Monday, 18 October 2010

Marley is no ordinary dog

Marley and Me
December 25, 2008

Directed by: 
David Frankel

Produced by:
Gil Netter
Karen Rosenfelt

Written by: 
Scott Frank
Don Roos
(based on the autobiography
 by John Grogan)

Owen Wilson
Jennifer Aniston
Eric Dane
Kathleen Turner
Alan Arkin

Summary:  After Jennifer and John Grogan get married, they decide to move to Florida.  Worried about a baby being next on Jennifer’s ‘plan’, John attempts to stall this by buying her a puppy for her birthday. They choose to buy Marley – who is named while he and John are driving home listening to the reggae artist Bob Marley. However, Marley is no ordinary dog. When the Grogans are purchasing him, the owner says: “Boys are 275. Except for that little guy there. Him you could have for 200 even.” 

At this point it is obvious Marley is somehow different to most dogs. Marley is crazy, full of energy and lacks any self-discipline. His antics provide John with plenty of humorous stories for his column. Both Jennifer and John are writers, and while Jennifer decides to give up her work to look after her children, John searches for his perfect job. The Grogans soon have three children: Patrick, Connor and Colleen. This film follows the story of their family, John’s work and life with “the world’s worst dog.”
  My Favourite Scene:  One of the scenes I thought was the most interesting was when Jennifer fell pregnant. At nearly 10 weeks, she and John visited the hospital to have a scan. While the doctor is looking at the baby she leaves the room and returns with another doctor who, after checking, answers Jennifer’s question “Is there anything in there?” with “Not what you would expect to see at 10 weeks.”

I like this scene because I think in too many films that aim to reflect real life, couples easily have children. Jennifer suffers a miscarriage, which is a situation that many people will have experienced. The scenes that follow show the repercussions of the miscarriage. As they are driving home from the hospital, John says that they can try again in a few months, which is him trying to give her some form of comfort. However he later finds her stroking Marley in floods of tears. At this point he realised how much Jennifer was suffering. It was refreshing to see a real-life situation in this sort of film, which is why I chose it as my favourite scene.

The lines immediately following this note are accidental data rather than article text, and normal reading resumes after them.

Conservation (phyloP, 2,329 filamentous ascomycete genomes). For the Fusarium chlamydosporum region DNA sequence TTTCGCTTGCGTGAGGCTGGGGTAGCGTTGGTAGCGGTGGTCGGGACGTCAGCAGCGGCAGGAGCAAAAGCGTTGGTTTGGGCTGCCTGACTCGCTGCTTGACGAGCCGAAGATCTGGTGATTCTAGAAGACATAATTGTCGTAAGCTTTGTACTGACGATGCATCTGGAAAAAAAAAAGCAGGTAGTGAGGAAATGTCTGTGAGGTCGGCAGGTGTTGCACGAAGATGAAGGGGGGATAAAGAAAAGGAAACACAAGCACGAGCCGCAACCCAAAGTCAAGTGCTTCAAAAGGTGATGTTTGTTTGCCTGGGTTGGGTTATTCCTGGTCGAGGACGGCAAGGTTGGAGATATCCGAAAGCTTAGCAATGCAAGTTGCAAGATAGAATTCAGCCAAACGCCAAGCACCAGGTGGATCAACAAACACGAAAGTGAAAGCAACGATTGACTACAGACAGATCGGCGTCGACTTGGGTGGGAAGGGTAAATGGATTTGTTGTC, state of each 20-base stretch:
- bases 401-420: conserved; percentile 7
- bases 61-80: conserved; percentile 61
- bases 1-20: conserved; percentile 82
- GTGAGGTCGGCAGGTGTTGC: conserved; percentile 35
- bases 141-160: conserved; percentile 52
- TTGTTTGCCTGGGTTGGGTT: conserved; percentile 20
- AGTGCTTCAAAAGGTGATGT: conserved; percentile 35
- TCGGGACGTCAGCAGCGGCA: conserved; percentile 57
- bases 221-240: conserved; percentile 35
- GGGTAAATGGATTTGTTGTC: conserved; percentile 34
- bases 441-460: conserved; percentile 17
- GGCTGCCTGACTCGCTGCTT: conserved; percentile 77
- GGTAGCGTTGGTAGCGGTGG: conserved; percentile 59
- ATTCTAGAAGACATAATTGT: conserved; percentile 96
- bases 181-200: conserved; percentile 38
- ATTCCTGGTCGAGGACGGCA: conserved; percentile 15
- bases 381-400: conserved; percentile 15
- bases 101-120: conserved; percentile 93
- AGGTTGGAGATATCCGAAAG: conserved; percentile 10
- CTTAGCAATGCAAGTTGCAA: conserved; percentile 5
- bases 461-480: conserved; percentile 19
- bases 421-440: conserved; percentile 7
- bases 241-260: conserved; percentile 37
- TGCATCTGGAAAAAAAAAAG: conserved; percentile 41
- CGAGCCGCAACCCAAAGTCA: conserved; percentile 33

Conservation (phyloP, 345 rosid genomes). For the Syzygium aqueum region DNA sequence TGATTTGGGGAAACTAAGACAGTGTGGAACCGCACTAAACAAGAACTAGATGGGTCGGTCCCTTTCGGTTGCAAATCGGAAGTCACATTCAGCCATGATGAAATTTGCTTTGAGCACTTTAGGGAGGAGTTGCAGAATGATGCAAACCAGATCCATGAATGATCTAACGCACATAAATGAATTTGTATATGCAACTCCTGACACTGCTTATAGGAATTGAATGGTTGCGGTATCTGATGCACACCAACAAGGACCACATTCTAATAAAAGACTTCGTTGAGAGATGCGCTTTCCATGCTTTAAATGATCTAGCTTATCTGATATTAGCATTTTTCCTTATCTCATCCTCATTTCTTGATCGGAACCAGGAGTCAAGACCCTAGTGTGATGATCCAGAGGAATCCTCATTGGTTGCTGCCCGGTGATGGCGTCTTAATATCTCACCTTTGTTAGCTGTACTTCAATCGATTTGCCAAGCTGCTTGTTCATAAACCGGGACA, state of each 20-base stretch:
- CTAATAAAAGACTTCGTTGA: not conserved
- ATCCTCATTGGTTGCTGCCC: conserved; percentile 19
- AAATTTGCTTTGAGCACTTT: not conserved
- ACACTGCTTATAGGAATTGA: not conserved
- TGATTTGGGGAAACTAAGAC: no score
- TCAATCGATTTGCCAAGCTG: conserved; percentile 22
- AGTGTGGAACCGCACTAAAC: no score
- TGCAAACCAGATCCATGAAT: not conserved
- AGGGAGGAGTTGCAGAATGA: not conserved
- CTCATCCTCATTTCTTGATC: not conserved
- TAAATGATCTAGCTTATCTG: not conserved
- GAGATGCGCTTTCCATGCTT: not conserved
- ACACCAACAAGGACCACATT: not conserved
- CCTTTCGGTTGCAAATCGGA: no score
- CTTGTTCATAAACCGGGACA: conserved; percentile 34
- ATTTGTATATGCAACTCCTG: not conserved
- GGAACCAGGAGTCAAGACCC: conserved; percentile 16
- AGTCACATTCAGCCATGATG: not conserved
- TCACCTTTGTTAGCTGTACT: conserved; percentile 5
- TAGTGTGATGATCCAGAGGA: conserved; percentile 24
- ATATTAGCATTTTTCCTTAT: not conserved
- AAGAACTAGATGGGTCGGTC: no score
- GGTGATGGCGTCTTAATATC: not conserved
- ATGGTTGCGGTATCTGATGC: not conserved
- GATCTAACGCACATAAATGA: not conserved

My Favourite Quotes: 
John Grogan: A dog doesn't care if you're rich or poor, educated or illiterate, clever or dull. Give him your heart and he will give you his.

Jennifer Grogan: Hi guys, alright, say hello to Colleen!
Connor: Daddy says her name is whoops.

My Thoughts: The aim of this film is to make the audience both laugh and cry which, in my case, it did very successfully. An animal dying never fails to make me sob and there were numerous scenes where Marley’s insane behaviour had me in fits of laughter. I enjoyed both Wilson’s and Aniston’s performances, although I think Aniston has unfortunately reached the age where she cannot quite pull off being a 20-something newlywed!

The problem with this film is that everything was far too predicable. Once Jennifer suffered a miscarriage, it was only a matter of time before she became pregnant again. It was obvious once they agreed to have no more children, that another baby would soon come along and it was clear that John would end up becoming a columnist (despite him believing that he should be a reporter). There were no surprises, which I think is what makes a film interesting. To my disappointment, “Marley and Me” never made me think “wow. I did not expect that.”

Something I found particularly strange was John’s relationship with his children. He had a full time job which, of course, would take up a lot of his time - but it seemed throughout the film John never bonded with his children. There were plenty of scenes with Jennifer holding her children, but next to none of John. 

An element of his film which is quite worrying is how Marley ran wild around the house with three small children. It seemed very irresponsible, although Jennifer did mention once about Connor not sleeping and Patrick falling over due to Marley. I think that the safety issue of raising children with a dog like Marley was a subject that was not properly dealt with.

“Marley and Me” seemed to drag on. Every time I thought the film was coming to an end, it carried on! I thought that the scene where the Gorgans buried Marley was probably necessary for the film to come to a close, but it was still too clichéd. The film was supposed to portray real-life, but it was completely unrealistic - particularly John’s ability to convince his bosses to give him any sort of job he wanted! Overall, I found “Marley and Me” to be another predicable comedy, but it is still an enjoyable family film.

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